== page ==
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  • What is RAM?
Technology Articles > Hardware > Memory > What is RAM?

RAM stands for Random Access Memory. Before defining exactly what RAM is, it is helpful to know what it is not. RAM is also known as the computer’s memory and a lot of people confuse this with what the hard drive does. The hard drive stores all of your data, like your documents, photos and music. Nowadays, a standard computer a hard drive is likely to be a three figure sum measured in GB. If you are running low on storage space then upgrading your RAM will not increase it.
So, what is RAM? It is correct to say that it stores data, but only temporarily. Everything stored on the RAM is lost as soon as the computer shuts down. Files from the operating system and programs are loaded onto the RAM from the hard drive when your computer boots. This makes it so that the process can access these files quickly.
RAM is solid state. This means that it has no moving parts, unlike a hard disk drive. As such, it is very reliable and pretty much won’t deteriorate through use. RAM is made up of millions of small capacitors. These capacitors either hold electrons or not, representing the bytes that make up the data.
RAM will never run out of space like a hard drive can. However, if all the data on the RAM is used up then the processor will have to keep going to the hard drive in order to access data. This is a slower process and you may notice that your computer is taking longer to perform operations if this happens. Your computer can easily be expanded as adding an extra RAM component in the computer. You have to physically open the computer case and slot in the RAM. A lot of modern cases make this a breeze and you will be able to install extra RAM on your computer within moments (providing the part is compatible with your motherboard, of course).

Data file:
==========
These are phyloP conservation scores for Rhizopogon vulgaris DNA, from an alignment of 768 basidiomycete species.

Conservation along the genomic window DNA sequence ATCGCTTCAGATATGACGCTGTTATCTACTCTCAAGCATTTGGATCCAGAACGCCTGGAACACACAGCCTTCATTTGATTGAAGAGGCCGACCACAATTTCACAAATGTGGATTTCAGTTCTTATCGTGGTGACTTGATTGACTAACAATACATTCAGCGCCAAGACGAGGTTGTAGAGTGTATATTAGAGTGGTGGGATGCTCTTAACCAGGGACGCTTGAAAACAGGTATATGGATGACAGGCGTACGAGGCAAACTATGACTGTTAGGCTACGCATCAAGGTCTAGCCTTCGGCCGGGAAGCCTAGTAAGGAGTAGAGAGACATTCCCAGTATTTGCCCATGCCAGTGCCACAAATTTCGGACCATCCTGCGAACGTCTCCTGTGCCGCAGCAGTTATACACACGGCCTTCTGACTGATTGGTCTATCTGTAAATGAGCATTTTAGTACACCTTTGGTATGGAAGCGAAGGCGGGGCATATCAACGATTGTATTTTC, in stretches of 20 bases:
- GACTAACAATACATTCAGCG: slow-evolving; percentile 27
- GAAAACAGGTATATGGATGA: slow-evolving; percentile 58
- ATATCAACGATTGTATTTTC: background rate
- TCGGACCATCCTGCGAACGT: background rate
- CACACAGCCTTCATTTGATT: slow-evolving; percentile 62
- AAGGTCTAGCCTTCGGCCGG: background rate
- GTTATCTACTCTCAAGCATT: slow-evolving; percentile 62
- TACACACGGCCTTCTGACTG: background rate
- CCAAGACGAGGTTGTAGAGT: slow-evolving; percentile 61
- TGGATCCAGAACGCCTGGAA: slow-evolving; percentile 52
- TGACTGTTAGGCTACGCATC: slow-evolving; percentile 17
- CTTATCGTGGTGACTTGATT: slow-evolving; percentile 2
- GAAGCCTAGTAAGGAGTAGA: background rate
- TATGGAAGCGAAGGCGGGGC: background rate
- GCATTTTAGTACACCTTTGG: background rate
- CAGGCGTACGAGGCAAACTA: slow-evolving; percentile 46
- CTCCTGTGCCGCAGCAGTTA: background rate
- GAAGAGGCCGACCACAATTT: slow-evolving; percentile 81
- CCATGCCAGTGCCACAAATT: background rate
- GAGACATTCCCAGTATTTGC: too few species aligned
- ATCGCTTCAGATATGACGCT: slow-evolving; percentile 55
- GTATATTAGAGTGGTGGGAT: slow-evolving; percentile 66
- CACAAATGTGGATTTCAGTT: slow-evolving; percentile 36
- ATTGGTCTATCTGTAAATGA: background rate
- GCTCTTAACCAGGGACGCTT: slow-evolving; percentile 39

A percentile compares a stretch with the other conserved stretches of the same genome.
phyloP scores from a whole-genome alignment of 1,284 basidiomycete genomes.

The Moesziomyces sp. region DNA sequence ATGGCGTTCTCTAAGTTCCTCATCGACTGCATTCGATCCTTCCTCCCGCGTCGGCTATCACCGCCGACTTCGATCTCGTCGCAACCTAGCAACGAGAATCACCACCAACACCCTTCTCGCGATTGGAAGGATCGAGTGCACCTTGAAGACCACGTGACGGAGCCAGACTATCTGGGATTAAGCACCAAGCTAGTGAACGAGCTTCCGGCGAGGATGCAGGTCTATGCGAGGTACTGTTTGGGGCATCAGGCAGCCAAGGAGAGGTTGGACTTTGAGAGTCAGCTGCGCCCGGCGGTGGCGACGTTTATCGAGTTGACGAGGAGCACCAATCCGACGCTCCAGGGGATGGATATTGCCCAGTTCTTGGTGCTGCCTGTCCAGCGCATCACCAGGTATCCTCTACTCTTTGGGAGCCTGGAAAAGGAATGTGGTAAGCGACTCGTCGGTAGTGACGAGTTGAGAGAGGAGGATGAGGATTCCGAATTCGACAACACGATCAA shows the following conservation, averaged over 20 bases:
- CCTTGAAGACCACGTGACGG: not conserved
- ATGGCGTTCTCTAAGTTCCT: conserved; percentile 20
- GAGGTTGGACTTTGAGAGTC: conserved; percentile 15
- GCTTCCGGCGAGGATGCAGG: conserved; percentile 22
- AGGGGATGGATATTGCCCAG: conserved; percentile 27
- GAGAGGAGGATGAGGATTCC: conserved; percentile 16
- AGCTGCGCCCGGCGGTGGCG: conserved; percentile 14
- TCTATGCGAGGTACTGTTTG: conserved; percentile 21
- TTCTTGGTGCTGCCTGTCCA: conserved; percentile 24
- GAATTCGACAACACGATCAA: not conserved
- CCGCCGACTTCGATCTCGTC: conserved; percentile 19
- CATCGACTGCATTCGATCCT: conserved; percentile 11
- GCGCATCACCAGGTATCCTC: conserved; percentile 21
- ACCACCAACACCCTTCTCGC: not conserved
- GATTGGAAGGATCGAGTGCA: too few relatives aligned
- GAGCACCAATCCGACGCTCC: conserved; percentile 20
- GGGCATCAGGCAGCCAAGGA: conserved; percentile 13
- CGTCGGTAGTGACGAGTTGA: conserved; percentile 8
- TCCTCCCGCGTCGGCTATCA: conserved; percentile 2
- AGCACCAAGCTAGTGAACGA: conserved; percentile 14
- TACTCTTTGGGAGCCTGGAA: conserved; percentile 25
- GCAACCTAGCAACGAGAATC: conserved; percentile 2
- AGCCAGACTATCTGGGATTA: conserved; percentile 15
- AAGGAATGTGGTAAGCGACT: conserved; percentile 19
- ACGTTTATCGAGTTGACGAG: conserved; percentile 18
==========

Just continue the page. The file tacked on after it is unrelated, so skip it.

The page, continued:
Modern computers usually come with 2 GB of RAM at a minimum. The amount of RAM you need depends on things like what software you use and your operating system. When using Windows, there is a limit to how much RAM your system can make use of. For example, if you have Windows 8 32 bit edition then only 4 GB of RAM is useable. However, if you have the 64 bit edition then this increases hugely. Standard versions can make use of 128 GB and Enterprise and Professional users can employ 512 GB. It is unlikely that you will require so much RAM on a standard consumer device, however. If you are looking to upgrade your operating system then it is recommended to get the 64 bit edition if possible. This will ensure that your system is future proof when it comes to installing additional RAM.
Hopefully now you are a bit more clued up on what RAM is and what its role is in a computer. RAM is only getting cheaper, so if you are noticing your computer is slowing down then it is worthwhile to invest in some extra random access memory.